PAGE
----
Cantor’s Corner: Energy Efficient Windows For Your Home
by Gregg Cantor
Resident Expert, The Home Pro Show
President, Murray Lampert Design, Build, Remodel
There are various types and styles of energy efficient windows to consider. They come in vinyl, fiberglass, aluminum, wood, clad and even recycled materials. Always consider the natural climate of where you live and evaluate the performance, security and architectural options when choosing windows.
If the entire window is being replaced, then the older frame is simply replaced by the new, energy efficient window. You can always take this opportunity to fix any weather-related, or rainwater issues that may have occurred. Be sure to properly seal the new window frame into place so it doesn’t let any inside air escape. This option works well if you are planning to apply new stucco, woodwork, stone or brick.
In a straight retrofit installation, the existing frame–or flashing–is left in place and the new window is fitted to encapsulate the existing one. The new energy efficient window is placed into this opening and caulked into place. This option works best if you do not have to worry about any previous water damage, weather damage, or sealing issues.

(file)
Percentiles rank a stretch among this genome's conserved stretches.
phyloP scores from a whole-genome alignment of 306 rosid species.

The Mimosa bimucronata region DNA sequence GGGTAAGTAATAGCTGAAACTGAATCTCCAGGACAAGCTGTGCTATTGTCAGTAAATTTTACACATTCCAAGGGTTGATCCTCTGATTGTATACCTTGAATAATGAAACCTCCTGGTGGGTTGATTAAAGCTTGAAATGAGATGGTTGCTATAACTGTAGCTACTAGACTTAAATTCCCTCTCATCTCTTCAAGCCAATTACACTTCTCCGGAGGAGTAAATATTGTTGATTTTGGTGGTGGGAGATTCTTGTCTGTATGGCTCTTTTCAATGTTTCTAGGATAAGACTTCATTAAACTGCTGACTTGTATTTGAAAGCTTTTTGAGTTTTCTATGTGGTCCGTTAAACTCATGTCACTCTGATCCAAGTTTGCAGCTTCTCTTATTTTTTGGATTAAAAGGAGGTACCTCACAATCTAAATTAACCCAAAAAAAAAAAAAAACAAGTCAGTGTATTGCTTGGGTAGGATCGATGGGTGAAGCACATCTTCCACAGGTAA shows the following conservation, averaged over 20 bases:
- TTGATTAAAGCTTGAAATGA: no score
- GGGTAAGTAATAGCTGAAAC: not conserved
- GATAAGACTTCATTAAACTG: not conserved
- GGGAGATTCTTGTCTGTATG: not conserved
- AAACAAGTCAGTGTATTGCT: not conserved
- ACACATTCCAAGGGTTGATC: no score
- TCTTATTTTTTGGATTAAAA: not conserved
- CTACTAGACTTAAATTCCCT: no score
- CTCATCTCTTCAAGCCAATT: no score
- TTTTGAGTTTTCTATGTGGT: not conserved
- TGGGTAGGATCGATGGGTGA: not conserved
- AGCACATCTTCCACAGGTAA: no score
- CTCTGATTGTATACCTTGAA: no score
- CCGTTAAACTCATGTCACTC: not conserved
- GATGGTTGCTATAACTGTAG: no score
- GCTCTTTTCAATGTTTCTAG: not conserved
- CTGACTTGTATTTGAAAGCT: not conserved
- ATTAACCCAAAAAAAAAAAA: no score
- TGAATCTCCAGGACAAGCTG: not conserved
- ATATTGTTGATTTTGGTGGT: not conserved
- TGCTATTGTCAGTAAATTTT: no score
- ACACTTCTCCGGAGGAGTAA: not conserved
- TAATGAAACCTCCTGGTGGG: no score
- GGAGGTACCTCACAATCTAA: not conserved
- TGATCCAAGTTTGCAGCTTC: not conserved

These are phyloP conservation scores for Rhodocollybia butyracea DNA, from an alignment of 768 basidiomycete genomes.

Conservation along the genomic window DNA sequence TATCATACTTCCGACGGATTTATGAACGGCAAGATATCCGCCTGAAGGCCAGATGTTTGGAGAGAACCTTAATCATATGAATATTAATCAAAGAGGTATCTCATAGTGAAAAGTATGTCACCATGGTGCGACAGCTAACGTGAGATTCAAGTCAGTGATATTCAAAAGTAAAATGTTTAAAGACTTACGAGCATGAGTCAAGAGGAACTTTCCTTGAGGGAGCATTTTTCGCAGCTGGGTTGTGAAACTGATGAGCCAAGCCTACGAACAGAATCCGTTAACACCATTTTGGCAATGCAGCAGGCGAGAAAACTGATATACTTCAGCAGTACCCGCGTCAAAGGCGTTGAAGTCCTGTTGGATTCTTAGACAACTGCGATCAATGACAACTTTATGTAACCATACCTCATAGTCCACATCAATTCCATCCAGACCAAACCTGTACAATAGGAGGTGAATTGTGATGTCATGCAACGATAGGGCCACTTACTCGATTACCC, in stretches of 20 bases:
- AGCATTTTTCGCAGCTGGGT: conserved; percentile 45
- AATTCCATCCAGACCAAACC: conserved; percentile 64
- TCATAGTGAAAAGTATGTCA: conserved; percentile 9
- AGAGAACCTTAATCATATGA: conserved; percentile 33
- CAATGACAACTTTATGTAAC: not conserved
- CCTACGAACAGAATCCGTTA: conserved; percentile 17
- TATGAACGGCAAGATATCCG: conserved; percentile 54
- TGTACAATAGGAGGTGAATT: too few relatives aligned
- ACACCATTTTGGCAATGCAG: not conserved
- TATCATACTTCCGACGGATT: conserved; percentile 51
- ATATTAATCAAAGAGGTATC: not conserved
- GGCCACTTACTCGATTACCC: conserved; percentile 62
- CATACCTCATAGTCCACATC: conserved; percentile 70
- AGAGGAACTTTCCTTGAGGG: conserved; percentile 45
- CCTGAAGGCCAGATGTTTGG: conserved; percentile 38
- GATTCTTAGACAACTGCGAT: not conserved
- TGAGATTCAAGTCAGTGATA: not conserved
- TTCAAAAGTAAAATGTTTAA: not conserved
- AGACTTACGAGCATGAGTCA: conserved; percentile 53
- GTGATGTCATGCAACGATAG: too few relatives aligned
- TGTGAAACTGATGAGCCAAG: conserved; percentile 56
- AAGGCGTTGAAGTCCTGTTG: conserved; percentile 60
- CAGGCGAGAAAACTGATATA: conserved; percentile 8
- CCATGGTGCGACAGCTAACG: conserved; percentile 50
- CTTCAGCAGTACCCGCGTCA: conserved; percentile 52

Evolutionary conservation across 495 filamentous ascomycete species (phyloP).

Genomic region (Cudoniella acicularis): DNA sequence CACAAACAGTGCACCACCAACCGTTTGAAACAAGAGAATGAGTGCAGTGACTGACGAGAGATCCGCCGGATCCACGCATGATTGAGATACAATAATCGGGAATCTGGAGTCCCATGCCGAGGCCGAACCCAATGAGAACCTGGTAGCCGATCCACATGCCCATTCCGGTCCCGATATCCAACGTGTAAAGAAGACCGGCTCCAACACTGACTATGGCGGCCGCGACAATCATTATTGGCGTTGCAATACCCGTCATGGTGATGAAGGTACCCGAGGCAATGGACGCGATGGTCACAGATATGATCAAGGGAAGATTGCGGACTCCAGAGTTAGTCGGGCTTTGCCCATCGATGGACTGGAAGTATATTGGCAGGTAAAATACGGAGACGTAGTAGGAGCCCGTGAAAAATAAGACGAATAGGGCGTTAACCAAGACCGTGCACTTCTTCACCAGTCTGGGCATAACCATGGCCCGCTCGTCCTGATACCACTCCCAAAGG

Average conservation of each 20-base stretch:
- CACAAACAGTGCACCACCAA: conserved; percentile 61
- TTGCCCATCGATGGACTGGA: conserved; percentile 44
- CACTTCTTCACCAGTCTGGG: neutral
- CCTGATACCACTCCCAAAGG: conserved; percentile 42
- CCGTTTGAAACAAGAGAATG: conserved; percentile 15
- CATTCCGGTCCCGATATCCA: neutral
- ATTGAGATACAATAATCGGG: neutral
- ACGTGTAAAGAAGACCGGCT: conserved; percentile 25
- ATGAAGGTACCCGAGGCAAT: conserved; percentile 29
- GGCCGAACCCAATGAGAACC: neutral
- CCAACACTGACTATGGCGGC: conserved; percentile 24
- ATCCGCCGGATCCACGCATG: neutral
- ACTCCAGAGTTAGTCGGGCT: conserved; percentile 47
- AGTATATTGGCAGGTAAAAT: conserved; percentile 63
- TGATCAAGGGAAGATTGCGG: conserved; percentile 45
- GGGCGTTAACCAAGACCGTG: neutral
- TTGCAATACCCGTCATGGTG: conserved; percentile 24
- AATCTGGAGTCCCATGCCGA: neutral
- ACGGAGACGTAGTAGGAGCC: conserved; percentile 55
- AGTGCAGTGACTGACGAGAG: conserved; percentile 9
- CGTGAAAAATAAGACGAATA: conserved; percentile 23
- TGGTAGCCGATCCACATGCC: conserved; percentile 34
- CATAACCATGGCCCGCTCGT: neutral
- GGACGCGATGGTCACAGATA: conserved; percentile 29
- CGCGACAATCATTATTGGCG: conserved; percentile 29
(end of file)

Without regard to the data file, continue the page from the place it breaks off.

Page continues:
Once you have decided whether or not to replace the entire frame or use retrofit windows, consider all the options in each category, including frame material, glass type, finish and hardware.
Energy Efficient Windows
Regardless of the type of energy-efficient window you choose, make sure it has been tested by the National Fenestration Rating Council (NFRC). This entity tests and certifies windows based on the window’s energy performance rating. Also, check to make sure that your energy efficient windows are EnergyStar certified. EnergyStar-certified windows qualify for the IRS’s energy-efficiency tax rebate. Windows carrying the EnergyStar logo can work up to 20% more efficiently than other windows.
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